What’s special about ideas-driven growth? To answer that question, we must understand how ideas are different to goods such as physical or human capital. Romer taught us to think about goods using two dimensions, as in Figure 2. 

In the first dimension, physical and human capital are rival goods. If a particular machine, or a trained engineer, is used in one factory, the same machine or engineer cannot be used at the same time in another factory.

Ideas, on the other hand, are non-rival goods: one person or firm using an idea does not preclude others from using it too. In the second dimension, these goods may be excludable if institutions or regulations make it possible to prevent someone from using them. For some ideas, such as results from basic research, this is difficult or even impossible – think about mathematical insights like the Pythagorean Theorem For other ideas, however, users can be excluded through technical measures (such as encryption) or patent laws. Romer’s breakthrough article showed how the rivalry and excludability of ideas determine economic growth.

Romer believed that a market model for idea creation must allow for the fact that the production of new goods, which are based on ideas, usually has rapidly declining costs: the first blueprint has a large fixed cost, but replication/reproduction has small marginal costs. Such a cost structure requires that firms charge a markup, i.e. setting the price above the marginal cost, so they recoup the initial fixed cost. Firms must therefore have some monopoly power, which is only possible for sufficiently excludable ideas.

Romer also showed that growth driven by the accumulation of ideas, unlike growth driven by the accumulation of physical capital, does not have to experience decreasing returns. In other words, ideas-driven growth can be sustained over time.

Market imperfections and policy

In principle, the new knowledge created by successful research and development, R&D, can benefit entrepreneurs and innovators anywhere in the world, now and in the future. However, markets generally do not fully reward the creators of new knowledge for the full benefits of their innovations, which means that – as long as the new knowledge is socially beneficial – too little R&D is conducted.

Furthermore, as market incentives for R&D come in the form of monopoly profits, there will typically be inadequate provision of new goods once they have been invented. Subsequent research has shown how market outcomes may also entail too much R&D – either when new ideas kill off too many existing firms in a process of creative destruction, or when new ideas augment socially harmful technologies, such as by enabling excessive extraction or use of fossil fuels, thus harming the climate.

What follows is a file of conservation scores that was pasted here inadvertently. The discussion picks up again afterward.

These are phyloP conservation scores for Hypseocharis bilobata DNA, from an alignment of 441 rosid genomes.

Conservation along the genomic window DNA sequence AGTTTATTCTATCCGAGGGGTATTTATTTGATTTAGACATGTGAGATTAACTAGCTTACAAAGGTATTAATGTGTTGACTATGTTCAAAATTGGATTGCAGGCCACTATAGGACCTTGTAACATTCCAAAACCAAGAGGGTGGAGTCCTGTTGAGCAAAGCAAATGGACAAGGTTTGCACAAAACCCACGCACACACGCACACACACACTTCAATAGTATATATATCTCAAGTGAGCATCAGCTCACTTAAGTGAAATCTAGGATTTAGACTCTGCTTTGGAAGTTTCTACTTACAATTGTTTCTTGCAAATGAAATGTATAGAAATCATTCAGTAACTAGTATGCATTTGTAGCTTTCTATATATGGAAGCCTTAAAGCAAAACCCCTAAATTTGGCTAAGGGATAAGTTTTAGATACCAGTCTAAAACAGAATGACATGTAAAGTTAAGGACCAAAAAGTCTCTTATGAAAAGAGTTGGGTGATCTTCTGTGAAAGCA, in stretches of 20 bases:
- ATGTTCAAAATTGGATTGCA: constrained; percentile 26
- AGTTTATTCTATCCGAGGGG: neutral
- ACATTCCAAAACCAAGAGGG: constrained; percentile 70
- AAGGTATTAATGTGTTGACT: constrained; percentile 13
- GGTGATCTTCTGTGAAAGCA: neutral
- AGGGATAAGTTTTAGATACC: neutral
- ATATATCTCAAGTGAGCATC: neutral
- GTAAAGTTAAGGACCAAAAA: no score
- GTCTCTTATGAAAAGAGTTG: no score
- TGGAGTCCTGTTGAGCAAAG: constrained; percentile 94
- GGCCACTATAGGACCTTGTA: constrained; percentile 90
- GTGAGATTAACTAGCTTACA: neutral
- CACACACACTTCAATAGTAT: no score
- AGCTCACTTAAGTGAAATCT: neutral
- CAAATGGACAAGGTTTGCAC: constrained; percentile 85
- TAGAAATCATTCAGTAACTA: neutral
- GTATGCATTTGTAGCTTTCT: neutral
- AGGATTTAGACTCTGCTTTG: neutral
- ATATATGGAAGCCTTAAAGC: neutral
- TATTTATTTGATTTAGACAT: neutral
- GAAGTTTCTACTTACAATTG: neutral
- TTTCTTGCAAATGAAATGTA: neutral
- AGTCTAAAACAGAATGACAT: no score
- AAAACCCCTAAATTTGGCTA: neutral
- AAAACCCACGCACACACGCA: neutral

To summarise, Romer showed that unregulated markets will produce technological change, but tend to underprovide R&D and the new goods created by it. Addressing this under-provision requires well-designed government interventions, such as R&D subsidies and patent regulation. His analysis says that such policies are vital to long-run growth, not just within a country but globally. It also provides guidelines for policy design: patent laws should strike the right balance between the motivation to create new ideas, by giving some monopoly rights to developers, and the ability of others to use them, by limiting these rights in time and space.

Related Resources:

Extended Writeup by the Nobel Prize Foundation, Oct 2018

Fullscreen capture 1092018 33243 AM.bmp

Bloomberg, Oct 2018

His work published in 1990 has served as the foundation for what’s called “endogenous growth theory,” a rich area of research into the regulations and policies that encourage new ideas and long-term prosperity.

Romer said he started investigating why economic growth was speeding up and came to realize in part it was due to the fact that more people were connected by technology. “Globalization is just not about trading stuff,” he said at a press conference in New York. “It’s about sharing ideas.”

QZ, Oct 2018

Romer said he hoped that the prize would spread the message that “people are capable of amazing things when we set about doing something.” Romer’s work centers on how the accumulation of ideas sustains growth, and how technology develops in a market economy.

Romer’s research has promoted so-called endogenous growth theory (pdf), which describes how investments in human capital, innovation, and knowledge are significant contributors to economic growth. Since the 1990s, Romer has demonstrated how economic forces govern the willingness of firms to produce new ideas that lead to breakthrough innovations.

See here for a live version of chart:

https://ourworldindata.org/grapher/GDP-per-capita-in-the-uk-since-1270 

Larry Summers had 2 Uncles who were Nobel Laureates!

Source: Larry Summers website, Jul 2017

I remember the fall night in 1972, after Kenneth (Arrow) was awarded the Nobel Prize. The other American Nobel Prize winner at that moment, Paul Samuelson, also my uncle, hosted a party for Kenneth and the Cambridge economics community. I was a sophomore economics major at MIT, so I was hardly appropriate company for such an august gathering, but I was a little unique in being related to both the host and the honoree.

There were two people in that room who wanted to discuss economics for the longest period of time, with the least regard for social exigencies. And those were the two people in that room who had won the Nobel Prize.

Kenneth Arrow, 1972

Paul Samuelson, 1970